Just when you think you have seen everything you find you haven’t. That was the case this week when Tess Klien recently reported on a rare leucistic pileated woodpecker along the Milwaukee River Valley where it has been seen only twice before, once in April 2017 and again in May 2019. So, what is leucism?
Leucism is a condition in which there is a partial loss of pigmentation in an animal — which causes white, pale, or patchy coloration of the skin, hair, feathers, scales or cuticle, but not the eyes. This contrasts with albinism, a condition in which there is total a loss of pigmentation. Pigmentation, or melanin, is what gives skin, feathers, hair and eyes their color.
A photo of the leucistic pileated woodpecker was posted on the Milwaukee Riverkeeper Facebook page. Who are the Riverkeepers? The Milwaukee Riverkeeper is a science-based advocacy organization working for swimmable, fishable rivers throughout the Milwaukee River Basin. Their mission is to protect, improve and advocate for water quality, riparian wildlife habitat, and sound land management, so all can enjoy the healthy waterways of the Milwaukee River Basin. It is the first time I have heard of them and it sounds like a nice group to have around.
And, of course, those of you who read this column faithfully know that the pileated woodpecker is the largest woodpecker in North American and it likes to hang out in mature woods with lots of dead trees. Its favorite foods are carpenter ants and insect grubs found by excavating elongate holes in dead trees. We have enjoyed two pileated woodpeckers all winter long coming to our suet feeders and competing with the wild turkeys for the berries on our red splendor crab trees.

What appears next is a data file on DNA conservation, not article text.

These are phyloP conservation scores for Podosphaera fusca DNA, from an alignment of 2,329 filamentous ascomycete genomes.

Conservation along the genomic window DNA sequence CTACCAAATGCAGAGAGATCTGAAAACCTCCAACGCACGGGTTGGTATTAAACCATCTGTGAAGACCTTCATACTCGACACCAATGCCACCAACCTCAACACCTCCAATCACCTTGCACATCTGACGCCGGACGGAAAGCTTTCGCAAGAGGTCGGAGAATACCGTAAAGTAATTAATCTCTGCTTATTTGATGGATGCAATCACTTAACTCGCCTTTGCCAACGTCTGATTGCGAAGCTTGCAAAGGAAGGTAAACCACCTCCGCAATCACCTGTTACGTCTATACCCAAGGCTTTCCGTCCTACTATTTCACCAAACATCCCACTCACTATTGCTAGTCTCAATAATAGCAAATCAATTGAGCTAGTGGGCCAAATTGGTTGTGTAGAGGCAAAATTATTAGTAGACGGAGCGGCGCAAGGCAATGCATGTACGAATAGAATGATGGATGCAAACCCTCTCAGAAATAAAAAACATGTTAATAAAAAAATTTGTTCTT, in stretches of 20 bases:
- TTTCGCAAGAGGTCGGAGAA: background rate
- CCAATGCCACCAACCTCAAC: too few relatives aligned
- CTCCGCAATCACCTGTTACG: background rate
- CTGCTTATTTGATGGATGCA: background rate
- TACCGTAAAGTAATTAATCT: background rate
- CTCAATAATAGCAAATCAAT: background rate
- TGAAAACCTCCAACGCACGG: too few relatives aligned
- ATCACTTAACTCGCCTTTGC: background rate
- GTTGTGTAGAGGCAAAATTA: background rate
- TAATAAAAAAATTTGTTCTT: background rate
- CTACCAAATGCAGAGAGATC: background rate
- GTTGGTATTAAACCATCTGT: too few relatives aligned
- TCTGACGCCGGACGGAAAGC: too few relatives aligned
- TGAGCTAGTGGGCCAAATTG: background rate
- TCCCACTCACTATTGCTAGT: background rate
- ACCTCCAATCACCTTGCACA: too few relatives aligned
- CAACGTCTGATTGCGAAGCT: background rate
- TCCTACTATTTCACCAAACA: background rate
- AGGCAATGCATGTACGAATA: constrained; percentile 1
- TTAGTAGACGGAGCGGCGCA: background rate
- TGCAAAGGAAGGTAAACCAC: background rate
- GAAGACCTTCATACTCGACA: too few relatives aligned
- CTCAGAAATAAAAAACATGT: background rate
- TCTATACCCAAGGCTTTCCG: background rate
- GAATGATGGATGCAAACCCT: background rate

As predicted, few winter finches have migrated south this winter in search of food because they have abundant supplies of natural food up in Canada, so most area bird feeders have very few birds. Sue Kartman has spotted a few red crossbills feeding on pinecone seed around Fifield. Sue has also observed playful otters on Sailor Creek Flowage and a common goldeneye on the North Fork Flambeau River in Park Falls. At our Nature Education Center, a flock of about 200 pine siskins descend upon our driveway every few days to pick up grit for their gizzards that helps grind up seeds they eat. So far, the siskins haven’t come to our bird feeders because they have plenty of natural food like white birch seed to eat. Recent signs of spring include courtship songs of black-capped chickadees and northern cardinals while our numerous woodpeckers have started their territorial drumming. We also saw ten deer walking across our pond last week and they all looked in good condition. Kathy Kascewicz had a northern shrike at her feeder. Some wildlife are struggling to find food in the deep snows, but temperatures have been mostly mild for this time of year which should help them survive the winter. We, and the wildlife too, are enjoying the longer days.